With an aim to provide relief to debt-stricken telecom companies, the government on Tuesday released the draft of new telecom policy titled National Digital Communications Policy 2018. The ministry of communications proposes to create 40 lakh new jobs by 2022 and increase the contribution of the sector to 8 percent of GDP from the current level of 6 percent in 2017. Addressing the issue of rising debt, the draft states to review license fee and rationalise spectrum usage charges based on the cost of regulation and administration of spectrum.
On health and safety standards, the draft states generating awareness around electromagnetic fields emissions based on international experience and global best practices. It also states about framing a comprehensive policy to encourage the adoption of environmental and safety standards, including generating awareness on hazards of e-waste and encouraging proper disposal management of equipment used.
To enable next-generation technologies and services through investments, the government also plans to attract investments of USD 100 Billion in the digital communications sector. It also wants to promote innovation led start-ups in the sector. The draft policy also talks about providing universal broadband coverage at 50 Mbps to every citizen and 1 Gbps connectivity to all Gram Panchayats of India by 2020 and 10 Gbps by2022.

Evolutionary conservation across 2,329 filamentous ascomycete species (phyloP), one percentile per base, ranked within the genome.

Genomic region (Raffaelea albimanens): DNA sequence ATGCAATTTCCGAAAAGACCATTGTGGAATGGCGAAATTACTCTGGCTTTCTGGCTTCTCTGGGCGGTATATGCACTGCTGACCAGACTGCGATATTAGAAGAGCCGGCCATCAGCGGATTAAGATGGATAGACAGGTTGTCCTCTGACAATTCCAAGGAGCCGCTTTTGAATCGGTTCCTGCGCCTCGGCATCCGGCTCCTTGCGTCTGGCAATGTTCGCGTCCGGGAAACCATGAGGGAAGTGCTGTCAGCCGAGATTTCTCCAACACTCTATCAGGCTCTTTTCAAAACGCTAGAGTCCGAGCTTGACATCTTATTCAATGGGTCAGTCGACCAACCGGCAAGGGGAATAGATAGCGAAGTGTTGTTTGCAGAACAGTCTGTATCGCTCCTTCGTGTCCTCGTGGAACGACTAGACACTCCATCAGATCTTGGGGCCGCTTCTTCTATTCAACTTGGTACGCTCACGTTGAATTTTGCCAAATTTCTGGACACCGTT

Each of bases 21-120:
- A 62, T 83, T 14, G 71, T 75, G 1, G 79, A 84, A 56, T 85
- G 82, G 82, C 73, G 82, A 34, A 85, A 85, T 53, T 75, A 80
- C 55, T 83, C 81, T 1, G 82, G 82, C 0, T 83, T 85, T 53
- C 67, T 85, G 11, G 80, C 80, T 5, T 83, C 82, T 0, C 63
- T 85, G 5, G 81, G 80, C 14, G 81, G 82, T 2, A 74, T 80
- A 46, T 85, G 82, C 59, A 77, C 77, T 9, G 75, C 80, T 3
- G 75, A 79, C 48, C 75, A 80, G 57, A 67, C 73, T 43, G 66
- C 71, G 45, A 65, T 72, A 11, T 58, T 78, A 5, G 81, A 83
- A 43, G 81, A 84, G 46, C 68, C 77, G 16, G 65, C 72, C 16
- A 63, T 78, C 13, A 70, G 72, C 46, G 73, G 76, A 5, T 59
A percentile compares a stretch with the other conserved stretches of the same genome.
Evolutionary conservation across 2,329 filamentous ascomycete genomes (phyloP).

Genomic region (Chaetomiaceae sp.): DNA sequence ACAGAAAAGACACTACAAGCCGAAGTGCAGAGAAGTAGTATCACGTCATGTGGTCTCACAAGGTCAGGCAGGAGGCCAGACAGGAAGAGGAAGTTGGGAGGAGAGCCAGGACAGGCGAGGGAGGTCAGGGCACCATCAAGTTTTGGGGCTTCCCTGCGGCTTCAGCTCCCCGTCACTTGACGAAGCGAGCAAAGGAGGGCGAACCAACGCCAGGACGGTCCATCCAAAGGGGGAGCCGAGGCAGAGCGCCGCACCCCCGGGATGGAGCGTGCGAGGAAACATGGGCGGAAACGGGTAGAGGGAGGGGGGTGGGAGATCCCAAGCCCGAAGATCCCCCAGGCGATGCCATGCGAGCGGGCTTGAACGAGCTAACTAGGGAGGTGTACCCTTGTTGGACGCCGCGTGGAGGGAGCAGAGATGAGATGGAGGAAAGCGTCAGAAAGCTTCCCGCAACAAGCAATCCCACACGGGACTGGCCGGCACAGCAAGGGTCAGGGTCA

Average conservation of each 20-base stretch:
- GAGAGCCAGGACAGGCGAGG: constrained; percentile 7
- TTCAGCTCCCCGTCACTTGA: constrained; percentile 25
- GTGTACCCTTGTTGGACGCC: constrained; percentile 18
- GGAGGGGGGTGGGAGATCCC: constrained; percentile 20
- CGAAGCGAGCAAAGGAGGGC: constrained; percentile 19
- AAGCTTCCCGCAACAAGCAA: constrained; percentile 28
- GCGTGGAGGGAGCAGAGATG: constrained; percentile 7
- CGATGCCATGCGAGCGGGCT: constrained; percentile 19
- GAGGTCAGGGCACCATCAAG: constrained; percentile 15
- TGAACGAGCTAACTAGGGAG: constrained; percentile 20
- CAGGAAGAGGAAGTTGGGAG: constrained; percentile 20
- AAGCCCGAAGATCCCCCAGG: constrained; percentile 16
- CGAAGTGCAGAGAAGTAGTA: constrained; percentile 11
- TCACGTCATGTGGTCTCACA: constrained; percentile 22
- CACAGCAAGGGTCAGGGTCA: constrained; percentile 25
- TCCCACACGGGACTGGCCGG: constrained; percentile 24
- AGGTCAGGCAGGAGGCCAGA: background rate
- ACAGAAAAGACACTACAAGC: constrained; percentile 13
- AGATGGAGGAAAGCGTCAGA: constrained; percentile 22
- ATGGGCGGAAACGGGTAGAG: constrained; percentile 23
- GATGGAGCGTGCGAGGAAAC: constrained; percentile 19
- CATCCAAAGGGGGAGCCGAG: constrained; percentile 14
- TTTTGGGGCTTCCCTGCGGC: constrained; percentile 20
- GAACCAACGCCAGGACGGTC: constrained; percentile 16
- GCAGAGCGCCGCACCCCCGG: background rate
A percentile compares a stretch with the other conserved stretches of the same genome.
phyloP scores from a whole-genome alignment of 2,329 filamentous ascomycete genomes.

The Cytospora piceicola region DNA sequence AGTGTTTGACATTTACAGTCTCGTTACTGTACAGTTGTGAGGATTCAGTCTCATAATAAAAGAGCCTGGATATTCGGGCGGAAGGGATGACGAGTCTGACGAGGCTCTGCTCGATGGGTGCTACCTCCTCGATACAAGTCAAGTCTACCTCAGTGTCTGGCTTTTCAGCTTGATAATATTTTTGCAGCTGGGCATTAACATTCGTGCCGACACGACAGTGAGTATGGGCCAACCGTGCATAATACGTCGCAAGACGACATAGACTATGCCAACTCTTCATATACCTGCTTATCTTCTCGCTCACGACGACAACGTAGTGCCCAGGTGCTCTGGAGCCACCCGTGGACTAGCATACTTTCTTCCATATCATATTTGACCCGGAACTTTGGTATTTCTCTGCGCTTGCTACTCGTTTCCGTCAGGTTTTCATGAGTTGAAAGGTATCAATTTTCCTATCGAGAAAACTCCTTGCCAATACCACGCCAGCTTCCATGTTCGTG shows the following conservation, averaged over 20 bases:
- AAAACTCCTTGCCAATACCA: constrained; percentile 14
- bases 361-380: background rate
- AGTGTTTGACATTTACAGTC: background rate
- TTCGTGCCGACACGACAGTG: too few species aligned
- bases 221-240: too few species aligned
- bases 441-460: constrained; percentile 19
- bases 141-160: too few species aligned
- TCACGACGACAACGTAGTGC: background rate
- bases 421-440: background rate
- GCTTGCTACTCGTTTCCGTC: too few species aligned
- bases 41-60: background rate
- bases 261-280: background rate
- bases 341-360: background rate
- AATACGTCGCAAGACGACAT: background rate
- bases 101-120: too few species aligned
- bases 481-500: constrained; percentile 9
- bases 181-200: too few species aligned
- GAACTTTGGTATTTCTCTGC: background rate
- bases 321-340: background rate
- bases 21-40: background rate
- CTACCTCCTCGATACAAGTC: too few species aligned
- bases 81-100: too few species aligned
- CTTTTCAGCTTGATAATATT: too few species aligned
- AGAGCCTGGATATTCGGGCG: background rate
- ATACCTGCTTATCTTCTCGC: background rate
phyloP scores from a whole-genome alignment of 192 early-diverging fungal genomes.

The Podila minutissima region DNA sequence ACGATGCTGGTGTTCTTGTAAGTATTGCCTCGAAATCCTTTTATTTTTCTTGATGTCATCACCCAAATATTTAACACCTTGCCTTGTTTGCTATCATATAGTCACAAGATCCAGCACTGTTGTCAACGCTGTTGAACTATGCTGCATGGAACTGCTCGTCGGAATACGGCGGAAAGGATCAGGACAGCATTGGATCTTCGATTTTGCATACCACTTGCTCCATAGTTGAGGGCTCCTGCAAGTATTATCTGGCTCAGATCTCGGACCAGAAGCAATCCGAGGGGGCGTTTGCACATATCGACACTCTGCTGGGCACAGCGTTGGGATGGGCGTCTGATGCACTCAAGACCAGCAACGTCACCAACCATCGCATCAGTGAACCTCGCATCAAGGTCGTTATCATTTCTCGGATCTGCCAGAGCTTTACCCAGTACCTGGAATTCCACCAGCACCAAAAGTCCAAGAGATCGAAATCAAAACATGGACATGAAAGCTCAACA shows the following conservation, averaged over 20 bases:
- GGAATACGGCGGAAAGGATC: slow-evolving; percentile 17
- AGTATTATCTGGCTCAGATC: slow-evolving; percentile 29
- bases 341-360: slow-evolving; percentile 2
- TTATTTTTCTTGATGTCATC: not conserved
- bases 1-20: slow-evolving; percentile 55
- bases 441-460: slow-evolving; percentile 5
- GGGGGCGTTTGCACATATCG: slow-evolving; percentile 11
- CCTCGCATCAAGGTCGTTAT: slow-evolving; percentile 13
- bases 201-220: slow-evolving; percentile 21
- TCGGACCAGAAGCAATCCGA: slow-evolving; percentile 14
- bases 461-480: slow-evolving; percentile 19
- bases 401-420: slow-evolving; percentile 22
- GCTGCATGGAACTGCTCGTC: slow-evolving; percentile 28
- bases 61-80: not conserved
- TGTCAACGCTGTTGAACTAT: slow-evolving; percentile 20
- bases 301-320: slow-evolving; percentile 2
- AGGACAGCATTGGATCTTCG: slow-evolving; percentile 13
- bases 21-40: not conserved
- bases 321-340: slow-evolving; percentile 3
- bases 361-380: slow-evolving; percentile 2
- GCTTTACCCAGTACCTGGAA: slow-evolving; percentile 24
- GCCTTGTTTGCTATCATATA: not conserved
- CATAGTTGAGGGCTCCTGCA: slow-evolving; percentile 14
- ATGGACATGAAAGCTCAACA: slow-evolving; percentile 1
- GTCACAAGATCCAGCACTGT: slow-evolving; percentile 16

The draft of the National Digital Communications Policy – 2018 is uploaded on http://www.dot.gov.in for public comments. The stakeholders and public are invited to give their inputs on the draft policy for achieving the desired goals.
According to statistics, a 10% increase in broadband penetration in a country could lead to an over 1% increase in GDP. Realizing the need the draft policy states, “In order to expand mobile and broadband connectivity across the country, it is necessary to explore and utilise the opportunities presented by next generation-networks like 5G and other pioneering network access technologies including satellite communications. It would be critical to focus on fixed infrastructure development initiatives related to fibre deployment and Right of Way clearances that will form the bedrock of next-generation technologies.”
Once approved, you can also have institutional mechanisms to protect consumers’ interests including setting up of telecom Ombudsman and a centralised web-based complaint redressal system.
The Telecom Commission has also approved proposals for in-flight internet connectivity allowing mobile services in flights and ships.
The National Telecom Policy aims to achieve the following objectives by 2022:
- Providing Broadband to all
- Creating 4 Million additional jobs in the Digital Communications sector
- A contribution of the digital communications sector to be increased to 8 percent of country’s GDP from 6 percent in 2017
- Driving India to the Top 50 Nations in the ICT Development Index of ITU from 134 in 2017
- Growing India’s contribution to Global Value Chains
- Digital Sovereignty